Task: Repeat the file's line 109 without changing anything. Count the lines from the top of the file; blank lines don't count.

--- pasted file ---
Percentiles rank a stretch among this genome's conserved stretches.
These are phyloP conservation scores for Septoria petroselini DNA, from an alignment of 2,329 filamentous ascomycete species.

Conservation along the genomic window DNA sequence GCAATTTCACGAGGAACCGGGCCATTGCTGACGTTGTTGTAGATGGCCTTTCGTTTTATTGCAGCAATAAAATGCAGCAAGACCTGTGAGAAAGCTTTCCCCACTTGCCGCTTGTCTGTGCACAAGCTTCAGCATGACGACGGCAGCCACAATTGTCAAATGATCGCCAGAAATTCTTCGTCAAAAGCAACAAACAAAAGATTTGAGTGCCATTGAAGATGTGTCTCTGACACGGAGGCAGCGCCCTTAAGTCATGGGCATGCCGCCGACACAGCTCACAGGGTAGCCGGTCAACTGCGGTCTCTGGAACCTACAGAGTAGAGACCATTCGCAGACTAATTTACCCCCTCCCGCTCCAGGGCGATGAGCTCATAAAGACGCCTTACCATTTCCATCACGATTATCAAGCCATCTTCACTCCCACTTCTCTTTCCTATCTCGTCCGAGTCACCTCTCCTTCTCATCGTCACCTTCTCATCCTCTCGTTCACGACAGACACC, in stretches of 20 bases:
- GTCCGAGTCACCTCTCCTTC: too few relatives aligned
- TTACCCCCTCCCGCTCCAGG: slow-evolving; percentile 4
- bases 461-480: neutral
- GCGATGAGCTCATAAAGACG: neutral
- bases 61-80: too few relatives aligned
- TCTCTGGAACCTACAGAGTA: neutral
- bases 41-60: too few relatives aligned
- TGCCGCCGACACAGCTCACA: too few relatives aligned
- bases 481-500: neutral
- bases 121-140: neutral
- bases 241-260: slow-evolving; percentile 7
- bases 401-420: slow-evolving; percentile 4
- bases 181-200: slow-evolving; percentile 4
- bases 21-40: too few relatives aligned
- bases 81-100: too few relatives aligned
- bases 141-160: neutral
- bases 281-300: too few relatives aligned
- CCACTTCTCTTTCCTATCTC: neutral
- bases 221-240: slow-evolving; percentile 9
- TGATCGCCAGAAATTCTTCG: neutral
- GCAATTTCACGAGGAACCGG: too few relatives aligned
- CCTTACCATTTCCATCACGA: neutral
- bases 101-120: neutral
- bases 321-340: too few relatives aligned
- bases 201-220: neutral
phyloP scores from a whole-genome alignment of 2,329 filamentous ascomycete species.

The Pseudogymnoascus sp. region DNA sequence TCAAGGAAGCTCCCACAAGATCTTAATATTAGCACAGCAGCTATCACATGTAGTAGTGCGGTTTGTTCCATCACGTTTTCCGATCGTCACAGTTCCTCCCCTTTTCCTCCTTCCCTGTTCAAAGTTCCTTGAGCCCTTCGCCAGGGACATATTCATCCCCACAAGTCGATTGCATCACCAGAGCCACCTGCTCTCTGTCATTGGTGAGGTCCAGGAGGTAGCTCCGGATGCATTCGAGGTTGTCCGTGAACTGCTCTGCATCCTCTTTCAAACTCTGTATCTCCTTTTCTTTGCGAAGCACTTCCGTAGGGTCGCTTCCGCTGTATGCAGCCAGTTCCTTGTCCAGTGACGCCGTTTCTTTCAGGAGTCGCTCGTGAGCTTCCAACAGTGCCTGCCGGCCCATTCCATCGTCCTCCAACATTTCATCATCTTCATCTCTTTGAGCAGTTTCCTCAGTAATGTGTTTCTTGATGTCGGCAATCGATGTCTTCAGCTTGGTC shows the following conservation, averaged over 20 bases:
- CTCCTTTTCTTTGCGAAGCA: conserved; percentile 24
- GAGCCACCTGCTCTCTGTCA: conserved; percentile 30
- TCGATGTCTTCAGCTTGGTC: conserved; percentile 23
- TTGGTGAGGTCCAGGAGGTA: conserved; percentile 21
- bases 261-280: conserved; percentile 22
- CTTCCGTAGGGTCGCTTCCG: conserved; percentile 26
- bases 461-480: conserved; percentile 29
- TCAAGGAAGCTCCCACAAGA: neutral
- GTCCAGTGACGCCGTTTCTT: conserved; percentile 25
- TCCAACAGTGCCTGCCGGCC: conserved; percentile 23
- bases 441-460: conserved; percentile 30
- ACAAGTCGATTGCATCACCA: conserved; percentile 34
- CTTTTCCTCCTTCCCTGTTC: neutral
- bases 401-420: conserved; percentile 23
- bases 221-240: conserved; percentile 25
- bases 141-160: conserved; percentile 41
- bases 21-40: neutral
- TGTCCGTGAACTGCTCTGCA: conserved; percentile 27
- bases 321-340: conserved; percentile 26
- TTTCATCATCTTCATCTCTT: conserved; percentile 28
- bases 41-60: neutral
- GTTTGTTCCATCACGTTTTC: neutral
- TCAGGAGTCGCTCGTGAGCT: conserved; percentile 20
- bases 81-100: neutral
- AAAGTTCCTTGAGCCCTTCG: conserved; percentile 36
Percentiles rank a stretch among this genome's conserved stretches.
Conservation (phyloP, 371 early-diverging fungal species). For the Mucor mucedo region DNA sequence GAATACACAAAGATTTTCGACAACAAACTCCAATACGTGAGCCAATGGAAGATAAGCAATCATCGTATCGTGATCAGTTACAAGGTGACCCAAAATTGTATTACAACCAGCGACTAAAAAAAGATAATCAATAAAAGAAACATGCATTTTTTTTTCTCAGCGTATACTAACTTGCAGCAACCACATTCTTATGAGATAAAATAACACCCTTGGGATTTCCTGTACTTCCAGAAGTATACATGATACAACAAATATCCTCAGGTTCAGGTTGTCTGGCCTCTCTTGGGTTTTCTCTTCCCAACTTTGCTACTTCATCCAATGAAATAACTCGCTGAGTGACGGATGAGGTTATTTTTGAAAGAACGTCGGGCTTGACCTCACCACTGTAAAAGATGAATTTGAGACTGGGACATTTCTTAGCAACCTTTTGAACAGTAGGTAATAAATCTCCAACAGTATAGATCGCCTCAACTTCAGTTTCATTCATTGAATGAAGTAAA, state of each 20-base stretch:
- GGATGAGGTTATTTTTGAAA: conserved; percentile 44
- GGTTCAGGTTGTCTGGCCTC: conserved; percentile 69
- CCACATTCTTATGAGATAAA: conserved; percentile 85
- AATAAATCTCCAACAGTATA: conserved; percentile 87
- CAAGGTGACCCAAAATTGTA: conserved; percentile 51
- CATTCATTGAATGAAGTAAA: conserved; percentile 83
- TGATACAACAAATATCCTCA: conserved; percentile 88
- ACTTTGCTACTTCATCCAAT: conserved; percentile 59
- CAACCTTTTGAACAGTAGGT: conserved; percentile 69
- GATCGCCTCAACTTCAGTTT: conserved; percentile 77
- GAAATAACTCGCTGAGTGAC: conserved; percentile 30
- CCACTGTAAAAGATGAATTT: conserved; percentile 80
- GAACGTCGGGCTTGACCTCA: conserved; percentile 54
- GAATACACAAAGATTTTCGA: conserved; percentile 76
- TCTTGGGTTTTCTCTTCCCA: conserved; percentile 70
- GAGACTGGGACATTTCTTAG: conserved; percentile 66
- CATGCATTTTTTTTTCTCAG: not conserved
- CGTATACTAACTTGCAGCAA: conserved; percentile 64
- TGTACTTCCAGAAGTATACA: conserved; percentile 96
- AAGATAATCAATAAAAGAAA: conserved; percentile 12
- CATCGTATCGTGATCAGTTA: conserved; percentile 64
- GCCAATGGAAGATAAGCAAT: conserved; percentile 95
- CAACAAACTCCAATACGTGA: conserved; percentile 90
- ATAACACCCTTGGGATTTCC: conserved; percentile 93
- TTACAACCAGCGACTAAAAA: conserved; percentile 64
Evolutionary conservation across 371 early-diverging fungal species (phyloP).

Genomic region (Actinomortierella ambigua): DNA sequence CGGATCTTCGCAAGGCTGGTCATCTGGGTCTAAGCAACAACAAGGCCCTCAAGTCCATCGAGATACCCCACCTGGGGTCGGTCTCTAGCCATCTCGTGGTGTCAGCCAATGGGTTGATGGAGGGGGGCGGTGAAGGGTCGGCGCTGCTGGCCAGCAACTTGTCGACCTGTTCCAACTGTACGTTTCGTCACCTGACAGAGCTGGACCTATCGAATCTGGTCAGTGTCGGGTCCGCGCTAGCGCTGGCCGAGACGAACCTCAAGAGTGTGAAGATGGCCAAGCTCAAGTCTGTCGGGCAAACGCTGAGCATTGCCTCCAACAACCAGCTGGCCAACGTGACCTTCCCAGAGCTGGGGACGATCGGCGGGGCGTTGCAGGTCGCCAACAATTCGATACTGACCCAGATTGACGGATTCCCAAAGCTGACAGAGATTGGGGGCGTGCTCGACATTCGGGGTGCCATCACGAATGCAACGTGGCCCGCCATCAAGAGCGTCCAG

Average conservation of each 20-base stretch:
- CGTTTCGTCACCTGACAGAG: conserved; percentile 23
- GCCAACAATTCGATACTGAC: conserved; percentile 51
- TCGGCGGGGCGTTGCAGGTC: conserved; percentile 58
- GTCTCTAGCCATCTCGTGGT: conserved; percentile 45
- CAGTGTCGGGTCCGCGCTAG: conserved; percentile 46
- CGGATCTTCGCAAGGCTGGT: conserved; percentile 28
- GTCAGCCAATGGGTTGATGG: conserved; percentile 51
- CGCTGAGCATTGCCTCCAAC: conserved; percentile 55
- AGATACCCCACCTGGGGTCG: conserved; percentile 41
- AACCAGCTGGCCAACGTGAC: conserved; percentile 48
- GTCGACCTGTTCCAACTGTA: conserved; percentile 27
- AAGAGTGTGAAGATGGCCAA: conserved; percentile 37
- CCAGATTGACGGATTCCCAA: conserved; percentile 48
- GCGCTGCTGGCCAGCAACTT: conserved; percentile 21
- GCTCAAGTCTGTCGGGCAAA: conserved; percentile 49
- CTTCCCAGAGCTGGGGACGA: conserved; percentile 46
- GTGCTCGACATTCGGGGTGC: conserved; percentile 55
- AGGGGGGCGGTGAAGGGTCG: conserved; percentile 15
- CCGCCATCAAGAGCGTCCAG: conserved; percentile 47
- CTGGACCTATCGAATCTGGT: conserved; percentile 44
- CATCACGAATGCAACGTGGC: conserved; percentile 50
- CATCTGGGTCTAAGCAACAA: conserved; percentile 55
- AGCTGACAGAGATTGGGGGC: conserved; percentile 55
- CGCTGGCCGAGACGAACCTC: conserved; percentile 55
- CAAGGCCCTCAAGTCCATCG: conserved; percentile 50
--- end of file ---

- CGCTGGCCGAGACGAACCTC: conserved; percentile 55